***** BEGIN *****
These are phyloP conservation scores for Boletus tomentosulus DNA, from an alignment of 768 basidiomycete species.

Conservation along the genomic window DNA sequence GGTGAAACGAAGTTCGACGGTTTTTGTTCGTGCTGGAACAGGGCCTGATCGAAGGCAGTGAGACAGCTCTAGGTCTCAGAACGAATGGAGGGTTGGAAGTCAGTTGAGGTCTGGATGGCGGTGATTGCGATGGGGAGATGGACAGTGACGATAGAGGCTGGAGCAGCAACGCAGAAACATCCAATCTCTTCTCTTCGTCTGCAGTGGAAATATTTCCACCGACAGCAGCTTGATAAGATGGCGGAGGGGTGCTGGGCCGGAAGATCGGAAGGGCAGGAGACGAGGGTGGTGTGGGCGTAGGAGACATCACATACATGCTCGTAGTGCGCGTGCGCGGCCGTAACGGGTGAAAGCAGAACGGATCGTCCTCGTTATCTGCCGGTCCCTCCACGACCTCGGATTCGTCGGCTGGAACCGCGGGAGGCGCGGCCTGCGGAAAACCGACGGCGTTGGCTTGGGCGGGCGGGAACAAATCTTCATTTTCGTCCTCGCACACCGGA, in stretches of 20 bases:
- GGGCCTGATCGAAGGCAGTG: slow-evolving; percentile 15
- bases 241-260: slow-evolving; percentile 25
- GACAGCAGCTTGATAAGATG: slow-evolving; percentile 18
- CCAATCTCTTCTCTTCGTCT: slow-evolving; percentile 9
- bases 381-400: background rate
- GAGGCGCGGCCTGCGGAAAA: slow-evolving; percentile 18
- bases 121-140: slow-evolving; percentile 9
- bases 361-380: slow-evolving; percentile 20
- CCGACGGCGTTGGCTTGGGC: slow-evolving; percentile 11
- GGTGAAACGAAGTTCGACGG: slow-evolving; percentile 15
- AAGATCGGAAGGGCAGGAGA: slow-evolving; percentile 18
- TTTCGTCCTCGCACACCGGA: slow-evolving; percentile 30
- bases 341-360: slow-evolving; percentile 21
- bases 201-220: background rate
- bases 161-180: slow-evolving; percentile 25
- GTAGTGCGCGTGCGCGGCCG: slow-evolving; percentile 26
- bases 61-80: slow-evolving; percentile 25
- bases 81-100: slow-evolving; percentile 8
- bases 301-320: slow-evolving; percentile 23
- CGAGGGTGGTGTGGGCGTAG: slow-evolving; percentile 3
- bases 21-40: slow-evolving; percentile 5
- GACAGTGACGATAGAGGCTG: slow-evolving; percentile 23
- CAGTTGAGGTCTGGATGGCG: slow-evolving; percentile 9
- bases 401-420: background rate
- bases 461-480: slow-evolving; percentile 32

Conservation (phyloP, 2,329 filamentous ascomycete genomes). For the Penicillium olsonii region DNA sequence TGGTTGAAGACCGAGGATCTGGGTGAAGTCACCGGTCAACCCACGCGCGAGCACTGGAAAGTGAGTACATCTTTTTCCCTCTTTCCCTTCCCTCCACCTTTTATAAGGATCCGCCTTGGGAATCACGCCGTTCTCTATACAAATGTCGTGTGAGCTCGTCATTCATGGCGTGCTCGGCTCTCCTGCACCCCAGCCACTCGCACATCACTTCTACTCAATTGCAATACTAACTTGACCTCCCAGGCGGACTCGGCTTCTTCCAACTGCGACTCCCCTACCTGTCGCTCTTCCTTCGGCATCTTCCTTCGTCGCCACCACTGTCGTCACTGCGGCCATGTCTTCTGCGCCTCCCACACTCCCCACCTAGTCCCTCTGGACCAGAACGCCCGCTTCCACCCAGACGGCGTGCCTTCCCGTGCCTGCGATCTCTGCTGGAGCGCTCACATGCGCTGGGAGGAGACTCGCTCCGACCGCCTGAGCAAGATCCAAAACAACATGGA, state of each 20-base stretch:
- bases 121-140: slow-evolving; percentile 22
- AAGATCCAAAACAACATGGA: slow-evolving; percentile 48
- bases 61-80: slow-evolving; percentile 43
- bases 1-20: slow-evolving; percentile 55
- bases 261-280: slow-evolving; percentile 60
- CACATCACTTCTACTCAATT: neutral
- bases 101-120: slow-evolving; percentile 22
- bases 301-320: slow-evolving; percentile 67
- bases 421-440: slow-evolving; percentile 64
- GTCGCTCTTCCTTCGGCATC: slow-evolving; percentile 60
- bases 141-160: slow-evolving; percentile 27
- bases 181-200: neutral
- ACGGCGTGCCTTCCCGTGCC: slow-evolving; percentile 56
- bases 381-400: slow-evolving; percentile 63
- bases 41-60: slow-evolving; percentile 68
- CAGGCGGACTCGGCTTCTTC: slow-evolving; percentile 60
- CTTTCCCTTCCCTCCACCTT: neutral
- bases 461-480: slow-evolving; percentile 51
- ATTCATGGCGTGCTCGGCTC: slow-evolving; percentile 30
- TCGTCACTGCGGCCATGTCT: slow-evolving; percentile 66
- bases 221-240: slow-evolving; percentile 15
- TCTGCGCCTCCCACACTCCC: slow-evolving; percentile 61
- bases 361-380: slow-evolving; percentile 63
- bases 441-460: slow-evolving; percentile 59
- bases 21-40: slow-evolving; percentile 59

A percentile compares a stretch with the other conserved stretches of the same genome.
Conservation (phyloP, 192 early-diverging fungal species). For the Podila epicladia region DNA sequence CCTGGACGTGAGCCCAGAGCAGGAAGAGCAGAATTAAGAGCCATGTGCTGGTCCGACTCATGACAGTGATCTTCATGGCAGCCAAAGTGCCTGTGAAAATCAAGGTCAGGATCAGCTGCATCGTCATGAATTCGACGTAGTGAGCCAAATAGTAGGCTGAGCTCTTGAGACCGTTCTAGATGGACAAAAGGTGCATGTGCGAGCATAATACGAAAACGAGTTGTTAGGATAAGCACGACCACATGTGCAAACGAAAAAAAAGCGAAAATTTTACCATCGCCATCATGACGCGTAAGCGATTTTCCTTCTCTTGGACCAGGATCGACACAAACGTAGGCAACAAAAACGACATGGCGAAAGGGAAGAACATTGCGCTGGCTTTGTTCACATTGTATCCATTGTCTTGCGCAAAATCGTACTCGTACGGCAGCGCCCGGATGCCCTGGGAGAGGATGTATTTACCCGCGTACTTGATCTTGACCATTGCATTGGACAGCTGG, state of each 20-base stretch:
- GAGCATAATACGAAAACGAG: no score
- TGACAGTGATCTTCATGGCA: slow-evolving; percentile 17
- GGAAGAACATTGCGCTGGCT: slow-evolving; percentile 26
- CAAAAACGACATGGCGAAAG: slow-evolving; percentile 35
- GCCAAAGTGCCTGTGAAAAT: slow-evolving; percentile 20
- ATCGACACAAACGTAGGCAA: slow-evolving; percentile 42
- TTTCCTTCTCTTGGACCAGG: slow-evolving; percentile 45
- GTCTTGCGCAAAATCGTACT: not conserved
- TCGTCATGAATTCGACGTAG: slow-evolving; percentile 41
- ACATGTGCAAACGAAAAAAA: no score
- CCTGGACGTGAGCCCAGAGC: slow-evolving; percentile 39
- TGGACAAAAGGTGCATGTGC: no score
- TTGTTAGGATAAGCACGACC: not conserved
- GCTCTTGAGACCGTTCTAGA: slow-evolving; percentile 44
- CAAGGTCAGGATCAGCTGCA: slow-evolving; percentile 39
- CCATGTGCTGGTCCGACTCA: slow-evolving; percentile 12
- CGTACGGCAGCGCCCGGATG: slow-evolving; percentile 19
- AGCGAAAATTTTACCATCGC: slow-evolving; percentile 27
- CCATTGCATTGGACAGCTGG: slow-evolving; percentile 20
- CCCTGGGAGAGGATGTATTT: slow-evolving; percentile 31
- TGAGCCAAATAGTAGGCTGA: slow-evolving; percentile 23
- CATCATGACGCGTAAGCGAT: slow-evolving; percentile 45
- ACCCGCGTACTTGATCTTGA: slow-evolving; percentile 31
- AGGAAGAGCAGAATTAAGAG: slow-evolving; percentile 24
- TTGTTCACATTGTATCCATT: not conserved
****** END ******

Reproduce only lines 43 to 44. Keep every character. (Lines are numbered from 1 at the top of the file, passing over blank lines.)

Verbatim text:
- bases 41-60: slow-evolving; percentile 68
- CAGGCGGACTCGGCTTCTTC: slow-evolving; percentile 60